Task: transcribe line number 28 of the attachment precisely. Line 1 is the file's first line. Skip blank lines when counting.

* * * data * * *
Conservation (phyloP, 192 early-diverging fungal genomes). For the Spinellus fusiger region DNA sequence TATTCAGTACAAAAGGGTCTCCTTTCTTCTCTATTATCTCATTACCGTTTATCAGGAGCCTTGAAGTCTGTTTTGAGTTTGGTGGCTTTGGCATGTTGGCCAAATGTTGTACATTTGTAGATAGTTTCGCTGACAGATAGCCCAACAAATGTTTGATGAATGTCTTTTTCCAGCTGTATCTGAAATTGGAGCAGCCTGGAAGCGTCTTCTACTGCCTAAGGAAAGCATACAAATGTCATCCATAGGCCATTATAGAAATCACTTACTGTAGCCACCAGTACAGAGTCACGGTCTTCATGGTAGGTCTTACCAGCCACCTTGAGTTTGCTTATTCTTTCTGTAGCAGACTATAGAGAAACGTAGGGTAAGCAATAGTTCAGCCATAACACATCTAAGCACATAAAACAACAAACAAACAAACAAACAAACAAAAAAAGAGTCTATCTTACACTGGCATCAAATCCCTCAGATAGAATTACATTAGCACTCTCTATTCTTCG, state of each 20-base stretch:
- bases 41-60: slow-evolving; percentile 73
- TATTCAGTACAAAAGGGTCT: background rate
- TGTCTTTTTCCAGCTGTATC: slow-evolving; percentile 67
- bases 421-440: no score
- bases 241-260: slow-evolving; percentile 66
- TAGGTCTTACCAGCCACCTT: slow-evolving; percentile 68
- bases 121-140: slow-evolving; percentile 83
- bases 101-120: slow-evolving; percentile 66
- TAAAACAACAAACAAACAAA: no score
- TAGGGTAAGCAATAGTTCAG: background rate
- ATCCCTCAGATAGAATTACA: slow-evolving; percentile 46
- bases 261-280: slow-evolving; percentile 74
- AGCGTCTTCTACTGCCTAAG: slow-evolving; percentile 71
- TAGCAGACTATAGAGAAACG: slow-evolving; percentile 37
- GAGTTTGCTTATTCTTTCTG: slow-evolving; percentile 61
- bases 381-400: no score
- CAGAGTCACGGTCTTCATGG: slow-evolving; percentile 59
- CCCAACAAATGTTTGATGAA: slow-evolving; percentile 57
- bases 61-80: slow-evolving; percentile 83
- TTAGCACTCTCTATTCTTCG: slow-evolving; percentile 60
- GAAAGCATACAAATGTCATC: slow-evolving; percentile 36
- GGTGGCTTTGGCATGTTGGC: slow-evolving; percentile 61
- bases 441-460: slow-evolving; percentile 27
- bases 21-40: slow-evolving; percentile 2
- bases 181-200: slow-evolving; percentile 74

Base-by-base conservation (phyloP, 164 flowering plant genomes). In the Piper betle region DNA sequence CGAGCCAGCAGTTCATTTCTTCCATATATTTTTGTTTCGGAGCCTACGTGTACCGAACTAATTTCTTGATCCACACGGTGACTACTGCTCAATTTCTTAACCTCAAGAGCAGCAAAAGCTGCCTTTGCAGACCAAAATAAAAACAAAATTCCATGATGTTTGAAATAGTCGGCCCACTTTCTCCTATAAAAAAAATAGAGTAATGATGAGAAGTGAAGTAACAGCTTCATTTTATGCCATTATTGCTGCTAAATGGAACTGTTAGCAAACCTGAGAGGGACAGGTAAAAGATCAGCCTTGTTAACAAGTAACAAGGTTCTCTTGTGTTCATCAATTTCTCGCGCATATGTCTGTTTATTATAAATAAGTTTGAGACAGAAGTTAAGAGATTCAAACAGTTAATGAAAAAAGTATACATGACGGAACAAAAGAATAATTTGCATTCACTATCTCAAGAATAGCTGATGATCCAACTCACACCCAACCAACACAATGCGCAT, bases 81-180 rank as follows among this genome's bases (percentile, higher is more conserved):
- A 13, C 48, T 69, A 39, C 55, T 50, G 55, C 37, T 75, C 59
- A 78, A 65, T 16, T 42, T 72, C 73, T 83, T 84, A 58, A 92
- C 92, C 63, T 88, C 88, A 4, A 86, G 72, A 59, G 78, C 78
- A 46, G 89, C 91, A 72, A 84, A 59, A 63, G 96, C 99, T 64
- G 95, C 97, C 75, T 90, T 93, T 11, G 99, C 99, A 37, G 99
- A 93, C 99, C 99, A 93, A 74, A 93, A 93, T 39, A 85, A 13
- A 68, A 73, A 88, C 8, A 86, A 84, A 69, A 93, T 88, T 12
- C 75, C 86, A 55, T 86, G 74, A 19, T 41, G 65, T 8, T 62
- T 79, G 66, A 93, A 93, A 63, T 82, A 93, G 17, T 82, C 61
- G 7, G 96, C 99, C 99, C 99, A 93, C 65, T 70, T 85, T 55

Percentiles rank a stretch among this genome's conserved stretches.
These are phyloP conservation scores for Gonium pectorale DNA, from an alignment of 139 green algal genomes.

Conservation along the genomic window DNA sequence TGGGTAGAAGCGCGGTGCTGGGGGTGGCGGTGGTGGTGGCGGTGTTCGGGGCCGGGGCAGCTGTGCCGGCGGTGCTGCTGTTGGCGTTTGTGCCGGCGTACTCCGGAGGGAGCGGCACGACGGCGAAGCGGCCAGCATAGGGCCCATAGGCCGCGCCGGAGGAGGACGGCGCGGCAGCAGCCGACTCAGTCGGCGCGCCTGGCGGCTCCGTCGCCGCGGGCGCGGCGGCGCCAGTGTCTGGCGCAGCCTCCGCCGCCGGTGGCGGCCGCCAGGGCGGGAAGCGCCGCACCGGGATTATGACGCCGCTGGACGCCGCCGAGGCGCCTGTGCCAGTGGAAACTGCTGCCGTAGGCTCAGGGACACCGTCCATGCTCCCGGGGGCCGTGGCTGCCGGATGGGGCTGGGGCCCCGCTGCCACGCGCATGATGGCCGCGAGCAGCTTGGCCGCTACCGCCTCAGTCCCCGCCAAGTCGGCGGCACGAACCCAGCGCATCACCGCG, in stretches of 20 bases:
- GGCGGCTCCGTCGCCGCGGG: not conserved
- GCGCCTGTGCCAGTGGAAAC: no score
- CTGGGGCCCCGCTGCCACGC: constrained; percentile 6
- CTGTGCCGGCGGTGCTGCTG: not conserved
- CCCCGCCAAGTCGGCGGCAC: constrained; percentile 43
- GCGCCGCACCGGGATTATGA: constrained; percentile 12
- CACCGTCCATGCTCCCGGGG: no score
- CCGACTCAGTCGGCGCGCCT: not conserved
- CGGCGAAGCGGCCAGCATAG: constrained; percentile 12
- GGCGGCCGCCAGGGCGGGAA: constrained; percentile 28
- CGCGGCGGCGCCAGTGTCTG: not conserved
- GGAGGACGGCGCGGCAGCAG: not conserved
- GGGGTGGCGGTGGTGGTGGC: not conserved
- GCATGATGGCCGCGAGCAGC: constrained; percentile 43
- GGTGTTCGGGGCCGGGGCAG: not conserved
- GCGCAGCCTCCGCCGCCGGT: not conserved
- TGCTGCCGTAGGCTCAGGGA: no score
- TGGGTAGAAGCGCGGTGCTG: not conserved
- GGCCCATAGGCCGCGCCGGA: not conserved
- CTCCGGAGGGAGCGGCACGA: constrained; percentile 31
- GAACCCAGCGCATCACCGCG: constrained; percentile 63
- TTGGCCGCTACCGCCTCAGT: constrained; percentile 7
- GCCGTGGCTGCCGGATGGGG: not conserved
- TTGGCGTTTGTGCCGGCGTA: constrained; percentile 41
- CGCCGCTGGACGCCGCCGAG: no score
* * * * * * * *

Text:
- A 13, C 48, T 69, A 39, C 55, T 50, G 55, C 37, T 75, C 59